By Climate Central
June 8 is World Oceans Day, a time to raise awareness about the importance of the oceans to our planet. Ocean currents and broader circulations move vast amounts of water around the world, redistributing heat and energy, and helping regulate the global climate. Wind-driven currents like the cold California Current and the warm Gulf Stream are drivers of local climates. But a larger ocean circulation caused by differences in temperature and salinity drives even greater amounts of water around the world. This thermohaline circulation, also known as the global ocean conveyor belt, involves both surface and deep water throughout the global ocean.
This conveyor brings warm water northward in the western North Atlantic and actually contributes slightly to the Gulf Stream. As the water arrives in the colder subarctic and sea ice forms in areas on the surface, the leftover water becomes saltier and sinks. That sinking saltier water then travels southward deep within the Atlantic as a deep water boundary current, all the way to the cold Southern Ocean. It is a slow mover, with water taking about 1,000 years to make the trip around.
But the conveyor appears to be slowing down. Fresh water from the melting Greenland ice sheet is running into the North Atlantic, decreasing the salinity of the ocean there so the water does not sink as much. Reconstructions from corals in combination with global simulations indicate the conveyor is slowing, with one estimate indicating a 15 percent slowing of the conveyor since the middle 20th century.
This slowing circulation means less heat is transported into the North Atlantic, so the water there is colder, and this leaves the warmer water to dwell longer in the western Atlantic. The warming water can add additional fuel to coastal storms along the East Coast of the U.S., and its slower movement means higher sea levels there, as the slower speed effectively piles up water along the coastline. The conveyor also brings nutrient-rich water into the Atlantic from the deeper waters of the Southern Ocean, so the slowdown diminishes the supply of these nutrients that aid the growth of seaweed and algae, which are among the components at the base of the ocean food web.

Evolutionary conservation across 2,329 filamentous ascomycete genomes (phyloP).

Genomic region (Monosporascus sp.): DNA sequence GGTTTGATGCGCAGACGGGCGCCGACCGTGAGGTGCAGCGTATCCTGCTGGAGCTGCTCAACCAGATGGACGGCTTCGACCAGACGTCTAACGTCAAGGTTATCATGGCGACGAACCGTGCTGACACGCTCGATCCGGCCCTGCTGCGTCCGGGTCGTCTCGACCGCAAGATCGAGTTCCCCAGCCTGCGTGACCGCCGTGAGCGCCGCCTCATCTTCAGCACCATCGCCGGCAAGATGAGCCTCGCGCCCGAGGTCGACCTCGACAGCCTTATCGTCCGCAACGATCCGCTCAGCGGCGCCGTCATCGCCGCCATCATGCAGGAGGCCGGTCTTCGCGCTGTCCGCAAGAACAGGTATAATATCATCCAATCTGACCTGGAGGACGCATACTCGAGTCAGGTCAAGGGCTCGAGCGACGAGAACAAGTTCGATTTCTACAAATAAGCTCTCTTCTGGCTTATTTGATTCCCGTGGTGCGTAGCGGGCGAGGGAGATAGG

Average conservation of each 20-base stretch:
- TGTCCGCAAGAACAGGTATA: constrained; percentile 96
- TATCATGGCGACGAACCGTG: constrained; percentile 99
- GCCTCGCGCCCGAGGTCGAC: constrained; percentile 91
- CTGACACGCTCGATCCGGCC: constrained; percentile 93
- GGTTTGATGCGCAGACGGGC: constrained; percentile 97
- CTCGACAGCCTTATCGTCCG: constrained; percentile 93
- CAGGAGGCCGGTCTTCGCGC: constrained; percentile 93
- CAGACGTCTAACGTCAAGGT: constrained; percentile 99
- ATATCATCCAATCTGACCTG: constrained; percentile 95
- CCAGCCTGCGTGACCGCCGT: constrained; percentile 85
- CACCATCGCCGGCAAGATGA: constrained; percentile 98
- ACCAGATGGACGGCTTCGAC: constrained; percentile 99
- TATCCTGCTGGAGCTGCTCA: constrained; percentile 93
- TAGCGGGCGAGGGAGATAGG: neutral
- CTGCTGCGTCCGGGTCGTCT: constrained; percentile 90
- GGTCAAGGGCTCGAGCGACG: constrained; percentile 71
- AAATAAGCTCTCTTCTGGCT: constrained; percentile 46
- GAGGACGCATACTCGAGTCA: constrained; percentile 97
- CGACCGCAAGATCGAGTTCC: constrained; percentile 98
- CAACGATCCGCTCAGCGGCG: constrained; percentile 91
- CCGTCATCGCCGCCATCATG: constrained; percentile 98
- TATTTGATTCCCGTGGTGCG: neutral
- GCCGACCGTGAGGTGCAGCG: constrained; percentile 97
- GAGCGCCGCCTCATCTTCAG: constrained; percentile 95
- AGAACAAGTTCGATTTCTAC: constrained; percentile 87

In the very long term, a shut down of the circulation would bring cooling to Europe, as the warmth supplied to Europe by the northward branch of the conveyor would also stop. But in the shorter term, cooler water in the North Atlantic actually correlates to warmer European summers. While the conveyor is expected to slow further during the century, it is not expected to stop anytime soon. Although its failure was a premise of a Hollywood disaster movie, the amount of fresh water running from the melting Greenland ice sheet into the North Atlantic needs to be much higher than any current projections to bring the conveyor to a stop. This video from three leading climate scientists explains why the movie was inaccurate.
Methodology: Description of the global ocean conveyor is based on publications from NOAA and Dr. Stefan Rahmstorf at Germany’s University of Potsdam. Additional impacts of a slowing circulation are from Cesar et al. (2018) and Jackson et al. (2015).